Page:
Ice hockey got its start in Canada, which stands to reason, because Canada has an abundant supply of the element that is most essential for the sport: Canadians. As soon as they learn to walk, Canadians strap on ice skates and get out on the nearest lake or pond. They do this even if it's the middle of summer; thousands of them drown every year. But the survivors quickly develop the toughness, the stamina, the resilience and -- above all -- the buoyancy that your top hockey players must have.
The first known ice-hockey games were played on frozen lakes near mining towns. There were no nets, no blue lines, no face-off circles, no grandstands, no referees, no helmets and no organ music. There were Zamboni machines, but they were huge, horse-drawn, steam-powered contraptions that crashed through the ice and sank without a trace, so the games always had to be canceled after the first period, not to mention the fact that there was a bad horse shortage.
But the big difference between modern hockey and those early games was that back then there were no goals. Instead of trying to score, the players would just skate around and try to whack each other with sticks, the object being to get sent to the penalty box, which in those days was an actual enclosed box with a lid on it, which meant it was the only place you could get warm. Often by the end of the game there would be as many as 30 guys in there.
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So in many ways, the early game was very different from the one we know today. But the names of some of those early hockey stars -- names like Edouard ``The Little Gallstone'' LaPoing, Scotty ``Frenchy'' MacHootmon and Pierre ``The Acute Angle Between the Wings of Certain Airplanes Designed To Improve Lateral Stability'' Dihedral -- are still spoken of fondly in Canada whenever Canadians get together to speak fondly of names.
In the late 19th Century, two technical breakthroughs brought a major change to the game of ice hockey. The first was the invention of goalposts, which gave the players something to aim for. However, the goalposts were not really used to their fullest potential until several years later, with the invention of the puck (which gets its name from the ancient French word ``puque,'' meaning ``a small black object that you cannot see on television'').
With the puck, it was finally possible to have scoring, a development that led to the founding, in 1917, of the National Hockey League. At first there were only two teams, the Toronto Fromages and the Toronto Fighting Pinafores, both of which made the playoffs that year. It was a hard-fought series, but Toronto, led by 52-year-old Bobby Hull, prevailed and was awarded the Stanley Cup, named for the league's first commissioner, Pete Rozelle.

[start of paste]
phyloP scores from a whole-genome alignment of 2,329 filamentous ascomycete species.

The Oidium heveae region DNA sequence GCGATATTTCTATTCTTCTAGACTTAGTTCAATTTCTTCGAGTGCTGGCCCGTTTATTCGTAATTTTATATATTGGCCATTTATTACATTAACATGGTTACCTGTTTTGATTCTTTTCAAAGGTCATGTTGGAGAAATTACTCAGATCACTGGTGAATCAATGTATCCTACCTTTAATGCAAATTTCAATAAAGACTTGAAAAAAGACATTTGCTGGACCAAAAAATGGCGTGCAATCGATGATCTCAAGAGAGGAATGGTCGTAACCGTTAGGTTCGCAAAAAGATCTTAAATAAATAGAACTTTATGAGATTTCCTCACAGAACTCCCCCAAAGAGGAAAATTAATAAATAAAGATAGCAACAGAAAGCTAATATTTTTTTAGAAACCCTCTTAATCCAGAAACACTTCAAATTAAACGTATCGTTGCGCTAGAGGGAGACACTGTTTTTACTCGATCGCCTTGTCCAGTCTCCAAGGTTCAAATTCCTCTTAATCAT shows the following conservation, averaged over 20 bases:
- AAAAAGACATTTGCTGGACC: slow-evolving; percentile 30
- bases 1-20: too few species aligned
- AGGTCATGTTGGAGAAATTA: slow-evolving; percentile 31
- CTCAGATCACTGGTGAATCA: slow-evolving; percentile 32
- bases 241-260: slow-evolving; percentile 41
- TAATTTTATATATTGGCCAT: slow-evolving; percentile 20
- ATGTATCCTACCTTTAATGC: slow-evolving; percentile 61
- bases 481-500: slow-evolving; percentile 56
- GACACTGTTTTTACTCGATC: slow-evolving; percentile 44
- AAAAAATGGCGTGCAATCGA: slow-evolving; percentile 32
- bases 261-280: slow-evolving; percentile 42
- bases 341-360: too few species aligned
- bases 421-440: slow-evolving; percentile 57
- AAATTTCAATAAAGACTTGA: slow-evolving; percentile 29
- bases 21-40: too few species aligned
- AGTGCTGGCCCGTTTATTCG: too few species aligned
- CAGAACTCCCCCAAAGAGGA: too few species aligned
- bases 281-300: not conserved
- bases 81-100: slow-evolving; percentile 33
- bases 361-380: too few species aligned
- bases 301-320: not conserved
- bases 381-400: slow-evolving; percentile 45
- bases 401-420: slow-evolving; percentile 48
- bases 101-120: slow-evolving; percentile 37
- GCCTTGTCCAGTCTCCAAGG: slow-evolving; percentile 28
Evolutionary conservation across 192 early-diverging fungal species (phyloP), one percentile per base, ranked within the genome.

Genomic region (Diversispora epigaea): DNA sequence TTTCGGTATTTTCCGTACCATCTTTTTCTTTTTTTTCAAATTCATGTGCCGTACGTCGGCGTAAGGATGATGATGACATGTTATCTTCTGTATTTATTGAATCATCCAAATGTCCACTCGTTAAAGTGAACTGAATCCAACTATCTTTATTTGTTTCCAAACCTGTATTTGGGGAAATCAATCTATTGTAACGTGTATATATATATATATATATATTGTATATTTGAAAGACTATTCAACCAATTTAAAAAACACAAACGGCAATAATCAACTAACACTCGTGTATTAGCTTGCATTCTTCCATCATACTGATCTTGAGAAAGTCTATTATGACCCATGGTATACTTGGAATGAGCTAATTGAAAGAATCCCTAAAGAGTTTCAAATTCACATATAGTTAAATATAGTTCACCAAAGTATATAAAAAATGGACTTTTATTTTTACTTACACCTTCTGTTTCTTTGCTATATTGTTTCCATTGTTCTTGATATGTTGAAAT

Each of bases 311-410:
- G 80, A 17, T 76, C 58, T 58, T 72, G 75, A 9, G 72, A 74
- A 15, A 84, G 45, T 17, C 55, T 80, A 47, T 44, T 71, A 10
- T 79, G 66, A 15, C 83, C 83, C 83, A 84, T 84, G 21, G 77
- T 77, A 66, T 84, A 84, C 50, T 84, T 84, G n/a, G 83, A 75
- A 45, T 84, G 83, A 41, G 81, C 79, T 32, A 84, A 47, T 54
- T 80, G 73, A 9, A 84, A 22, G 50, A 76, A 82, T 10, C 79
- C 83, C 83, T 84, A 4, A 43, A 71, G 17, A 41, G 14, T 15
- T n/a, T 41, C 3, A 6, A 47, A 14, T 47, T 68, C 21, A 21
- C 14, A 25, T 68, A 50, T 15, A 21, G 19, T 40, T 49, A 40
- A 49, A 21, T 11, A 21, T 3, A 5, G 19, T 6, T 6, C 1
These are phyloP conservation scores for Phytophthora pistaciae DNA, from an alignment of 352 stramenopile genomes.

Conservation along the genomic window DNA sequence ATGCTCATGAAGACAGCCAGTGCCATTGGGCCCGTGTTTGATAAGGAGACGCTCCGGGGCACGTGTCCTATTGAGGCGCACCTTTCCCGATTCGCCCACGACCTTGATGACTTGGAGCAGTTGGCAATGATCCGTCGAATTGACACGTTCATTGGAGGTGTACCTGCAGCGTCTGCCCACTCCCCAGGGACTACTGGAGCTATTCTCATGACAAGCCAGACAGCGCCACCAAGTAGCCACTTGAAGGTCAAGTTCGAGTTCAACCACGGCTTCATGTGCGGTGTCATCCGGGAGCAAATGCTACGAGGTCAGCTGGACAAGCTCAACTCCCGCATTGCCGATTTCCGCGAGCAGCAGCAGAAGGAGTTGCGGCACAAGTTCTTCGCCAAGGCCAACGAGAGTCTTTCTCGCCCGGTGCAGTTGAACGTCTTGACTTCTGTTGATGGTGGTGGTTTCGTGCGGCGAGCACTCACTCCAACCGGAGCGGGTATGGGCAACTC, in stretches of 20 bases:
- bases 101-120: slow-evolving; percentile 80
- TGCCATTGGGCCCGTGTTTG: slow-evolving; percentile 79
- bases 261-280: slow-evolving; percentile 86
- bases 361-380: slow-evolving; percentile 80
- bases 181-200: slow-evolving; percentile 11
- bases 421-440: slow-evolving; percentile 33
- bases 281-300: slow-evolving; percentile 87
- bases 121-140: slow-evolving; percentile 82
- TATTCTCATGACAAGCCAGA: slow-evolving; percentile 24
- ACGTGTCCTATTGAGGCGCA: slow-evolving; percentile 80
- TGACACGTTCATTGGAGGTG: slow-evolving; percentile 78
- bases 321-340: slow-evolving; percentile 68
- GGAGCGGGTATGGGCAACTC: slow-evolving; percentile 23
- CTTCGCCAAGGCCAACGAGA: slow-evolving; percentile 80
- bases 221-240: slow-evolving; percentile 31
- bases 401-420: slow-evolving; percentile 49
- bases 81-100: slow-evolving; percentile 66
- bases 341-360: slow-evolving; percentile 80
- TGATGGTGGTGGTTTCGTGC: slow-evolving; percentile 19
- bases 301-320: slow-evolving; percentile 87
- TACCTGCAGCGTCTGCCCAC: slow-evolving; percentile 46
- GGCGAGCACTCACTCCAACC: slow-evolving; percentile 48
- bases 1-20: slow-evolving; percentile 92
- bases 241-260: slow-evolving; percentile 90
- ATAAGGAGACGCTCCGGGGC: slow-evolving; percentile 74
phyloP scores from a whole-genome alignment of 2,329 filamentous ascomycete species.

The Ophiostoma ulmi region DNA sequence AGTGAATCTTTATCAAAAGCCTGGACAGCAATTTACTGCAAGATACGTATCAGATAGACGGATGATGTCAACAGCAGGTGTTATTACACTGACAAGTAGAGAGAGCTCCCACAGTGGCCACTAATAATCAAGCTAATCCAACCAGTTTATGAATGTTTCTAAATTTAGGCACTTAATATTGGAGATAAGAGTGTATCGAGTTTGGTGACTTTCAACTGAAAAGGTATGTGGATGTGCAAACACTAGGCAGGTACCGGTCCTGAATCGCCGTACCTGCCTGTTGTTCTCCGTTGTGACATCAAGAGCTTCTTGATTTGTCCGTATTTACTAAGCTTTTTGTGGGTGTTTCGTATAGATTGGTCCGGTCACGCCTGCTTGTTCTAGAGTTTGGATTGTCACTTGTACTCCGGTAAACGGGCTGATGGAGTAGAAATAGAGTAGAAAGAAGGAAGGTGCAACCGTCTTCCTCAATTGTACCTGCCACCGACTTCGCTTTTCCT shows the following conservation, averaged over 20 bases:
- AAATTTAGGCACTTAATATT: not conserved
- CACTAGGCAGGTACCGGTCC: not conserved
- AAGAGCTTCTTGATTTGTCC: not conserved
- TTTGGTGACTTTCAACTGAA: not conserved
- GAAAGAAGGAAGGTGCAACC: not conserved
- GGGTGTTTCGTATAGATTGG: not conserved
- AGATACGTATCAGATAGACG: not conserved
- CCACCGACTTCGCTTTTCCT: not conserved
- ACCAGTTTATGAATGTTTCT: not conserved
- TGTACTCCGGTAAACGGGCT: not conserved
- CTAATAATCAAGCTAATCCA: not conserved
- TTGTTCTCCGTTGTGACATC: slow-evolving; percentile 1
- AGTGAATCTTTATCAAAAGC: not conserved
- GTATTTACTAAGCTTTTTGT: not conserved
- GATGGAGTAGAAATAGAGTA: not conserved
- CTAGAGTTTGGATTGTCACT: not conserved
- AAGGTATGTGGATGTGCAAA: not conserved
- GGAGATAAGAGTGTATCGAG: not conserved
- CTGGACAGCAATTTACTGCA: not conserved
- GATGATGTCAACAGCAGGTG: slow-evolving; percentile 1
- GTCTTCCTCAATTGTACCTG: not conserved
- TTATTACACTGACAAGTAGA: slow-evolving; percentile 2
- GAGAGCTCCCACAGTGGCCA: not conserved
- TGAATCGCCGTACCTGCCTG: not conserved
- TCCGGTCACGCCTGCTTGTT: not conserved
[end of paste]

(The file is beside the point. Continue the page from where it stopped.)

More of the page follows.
Professional ice hockey quickly grew in popularity, and it was only a matter of time before the United States got involved, which led to World War II. By the time the smoke had cleared, there were six teams in the National Hockey League: The Montreal French Persons, the Chicago Dental Assistants, the New York Nicknames, the St. Louis Prongs, the Boston Office Supplies and the Orlando Magic, all of which made the playoffs that year. These would remain as the only six teams in the league until 1978, when 125 new teams (all of which made the playoffs that year) were added to accommodate Wayne Gretzky, who is contractually obligated to change teams every two weeks.
Another big improvement was that goalies started wearing protective masks. At first they wore them in their pants, but then, when they found out about protective cups, they realized they could wear the masks on their faces, and the modern era of hockey had begun.
Today professional ice hockey is a fast-paced and exciting sport featuring end-to-end action that never stops except for about every 30 seconds, when there is either ``icing'' or a fight. The National Hockey League has been making an honest and sincere effort to stop the fighting for several decades now, but it has had no luck. One possible solution would be to make a rule stating that players who fight will be thrown out of the game, but this apparently has not occurred to the NHL. Instead, the league has elected to prevent fighting via the following strict procedure:
1. When two players start punching each other, the referees immediately skate over and stand around doing nothing.
2. When the players start to get tired of punching each other, the referees move toward them, as a signal that if they plan to punch each other some more, this would be a good time to do so.
3. When the players are unable to punch each other anymore, the referees send them to the penalty box to rest their arms for a few minutes, after which they may return to the ice and resume punching each other.
For some baffling reason, this strict procedure has failed to stop fighting. Nevertheless, NHL hockey continues to be very popular with the millions of loyal fans who will fill the arenas this year, which happens to be the 80th anniversary of the founding of the NHL. It's an occasion that will be marked by many festivities, as well as a historic effort by salvage divers to locate and resurface an early Zamboni machine believed to be lying on the bottom of Lake Huron. It's going to be a great season. Your team will make the playoffs.